If you are facing a divorce, there are likely many concerns running through your mind. Aside from the emotional toll, dealing with debt and divorce can also weigh heavily on anyone.
Handling debt during a divorce can potentially impact your finances. That’s because your marital assets – jointly held debt – can be divided between you and your spouse. Managing debt during a divorce means understanding every aspect of the process.
How do I manage debts during a divorce?
We’ll start off by noting that this information is for general guidance only – it is not legal advice.
A divorce does not negate responsibility for debt. You are still responsible for paying any debts you have. There is jointly held debt and personal debt. You don’t receive a grace period with creditors simply because of your personal situation. Start planning as soon as possible. Paying off debt during a divorce should remain as important as purely legal matters.
Here are some tips to consider from the start of the divorce process:
- Be realistic about your money situation. While it may be tempting to use your divorce as an opportunity to spend money you don’t have, remember you already have responsibilities to juggle.
- Begin tracking your finances. All of the data you collect will be helpful as you plan on handling debt during a divorce and after. Knowing your debt amount, payment schedules, and interest rates will help you make better decisions about how to manage your finances and not make risky financial decisions.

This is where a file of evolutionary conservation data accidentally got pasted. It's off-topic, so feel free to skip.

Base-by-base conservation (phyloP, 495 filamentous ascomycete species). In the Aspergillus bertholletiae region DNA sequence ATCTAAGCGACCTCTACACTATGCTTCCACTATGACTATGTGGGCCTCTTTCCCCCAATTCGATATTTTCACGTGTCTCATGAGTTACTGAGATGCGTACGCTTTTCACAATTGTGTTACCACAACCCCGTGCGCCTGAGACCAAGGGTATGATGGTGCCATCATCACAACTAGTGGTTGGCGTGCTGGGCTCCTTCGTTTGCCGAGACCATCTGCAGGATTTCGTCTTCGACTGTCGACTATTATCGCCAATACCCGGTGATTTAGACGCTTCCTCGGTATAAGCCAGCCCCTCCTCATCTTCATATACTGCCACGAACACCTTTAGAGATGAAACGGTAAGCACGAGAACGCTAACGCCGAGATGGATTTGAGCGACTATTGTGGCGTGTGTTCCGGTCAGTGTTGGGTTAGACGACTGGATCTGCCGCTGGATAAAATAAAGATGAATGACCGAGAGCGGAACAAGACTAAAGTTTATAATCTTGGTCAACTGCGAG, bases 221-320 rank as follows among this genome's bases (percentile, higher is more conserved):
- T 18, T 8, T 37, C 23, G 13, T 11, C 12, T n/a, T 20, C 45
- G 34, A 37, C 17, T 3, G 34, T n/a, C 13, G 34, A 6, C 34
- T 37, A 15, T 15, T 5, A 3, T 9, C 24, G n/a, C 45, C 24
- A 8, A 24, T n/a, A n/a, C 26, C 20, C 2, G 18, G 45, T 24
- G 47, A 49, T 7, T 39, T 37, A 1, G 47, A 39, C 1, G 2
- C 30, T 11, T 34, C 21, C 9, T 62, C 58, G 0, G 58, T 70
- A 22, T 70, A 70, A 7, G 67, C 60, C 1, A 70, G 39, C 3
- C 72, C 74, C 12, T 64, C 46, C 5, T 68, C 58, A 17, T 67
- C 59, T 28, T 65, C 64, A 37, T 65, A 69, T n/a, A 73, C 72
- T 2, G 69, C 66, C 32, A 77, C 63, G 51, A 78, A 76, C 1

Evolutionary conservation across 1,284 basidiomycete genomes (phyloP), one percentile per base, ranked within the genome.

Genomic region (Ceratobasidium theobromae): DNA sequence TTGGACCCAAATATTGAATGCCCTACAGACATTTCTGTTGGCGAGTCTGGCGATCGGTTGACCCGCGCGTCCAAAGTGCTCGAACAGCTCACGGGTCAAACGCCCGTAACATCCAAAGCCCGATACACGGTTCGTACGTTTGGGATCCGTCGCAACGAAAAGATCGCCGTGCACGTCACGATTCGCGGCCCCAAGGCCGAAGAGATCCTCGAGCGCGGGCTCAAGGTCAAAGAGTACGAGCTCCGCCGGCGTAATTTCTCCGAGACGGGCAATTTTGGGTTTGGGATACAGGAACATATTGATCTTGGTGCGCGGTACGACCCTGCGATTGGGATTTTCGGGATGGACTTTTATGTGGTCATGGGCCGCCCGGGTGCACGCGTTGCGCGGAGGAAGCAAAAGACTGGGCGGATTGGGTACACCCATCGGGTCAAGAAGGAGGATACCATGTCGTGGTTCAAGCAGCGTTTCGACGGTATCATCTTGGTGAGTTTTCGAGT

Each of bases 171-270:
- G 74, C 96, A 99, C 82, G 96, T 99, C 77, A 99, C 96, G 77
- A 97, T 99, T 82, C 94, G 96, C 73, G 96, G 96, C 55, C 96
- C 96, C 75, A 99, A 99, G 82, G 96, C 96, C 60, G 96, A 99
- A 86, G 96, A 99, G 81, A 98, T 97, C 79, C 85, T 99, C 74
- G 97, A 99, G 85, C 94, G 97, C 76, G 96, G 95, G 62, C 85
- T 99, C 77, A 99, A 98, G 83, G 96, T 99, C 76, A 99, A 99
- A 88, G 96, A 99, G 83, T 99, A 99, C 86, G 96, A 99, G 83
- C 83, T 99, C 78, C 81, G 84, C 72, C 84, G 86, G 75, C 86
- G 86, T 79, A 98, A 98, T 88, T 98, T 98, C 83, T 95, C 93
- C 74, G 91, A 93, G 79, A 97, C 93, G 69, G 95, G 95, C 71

What laws regulate debt during a divorce?
Each state has its own laws related to debt and divorce. Have an attorney examine every aspect of your divorce. There are key distinctions related to whether debt was incurred before, or during the marriage.
Debt incurred in one person’s name before marriage or after the date of separation is considered “separate debt” and typically is not subject to division during divorce.
We’re going to focus on one commonly-known situation related to debt and divorce. A prenuptial agreement is made before the marriage. In this type of contract, the couple decides how assets should be divided if the marriage ends.
Another law related to debt and divorce is “equitable distribution.” In this instance, a judge divides marital assets and debts evenly. If your divorce is based on an equitable distribution, your spouse will likely have to pay off your debt before the divorce settles. Jointly held debt should be proactively considered, regardless of how your divorce is structured.
Does a divorce impact my credit score?
While your marital status does not appear on credit reports, your credit score can be affected by financial decisions during your marriage.
Handling debt during a divorce will keep your finances on track in the long term. Any penalties from late payments can affect yours and your spouse’s credit scores. Be proactive early so your credit score is not impacted. Stop using joint credit cards and close joint accounts. Work to remove your name from any joint credit cards or remove yourself as an account cosigner. It is also a good idea to track spending activity on any joint accounts to be able to show who incurred the debt.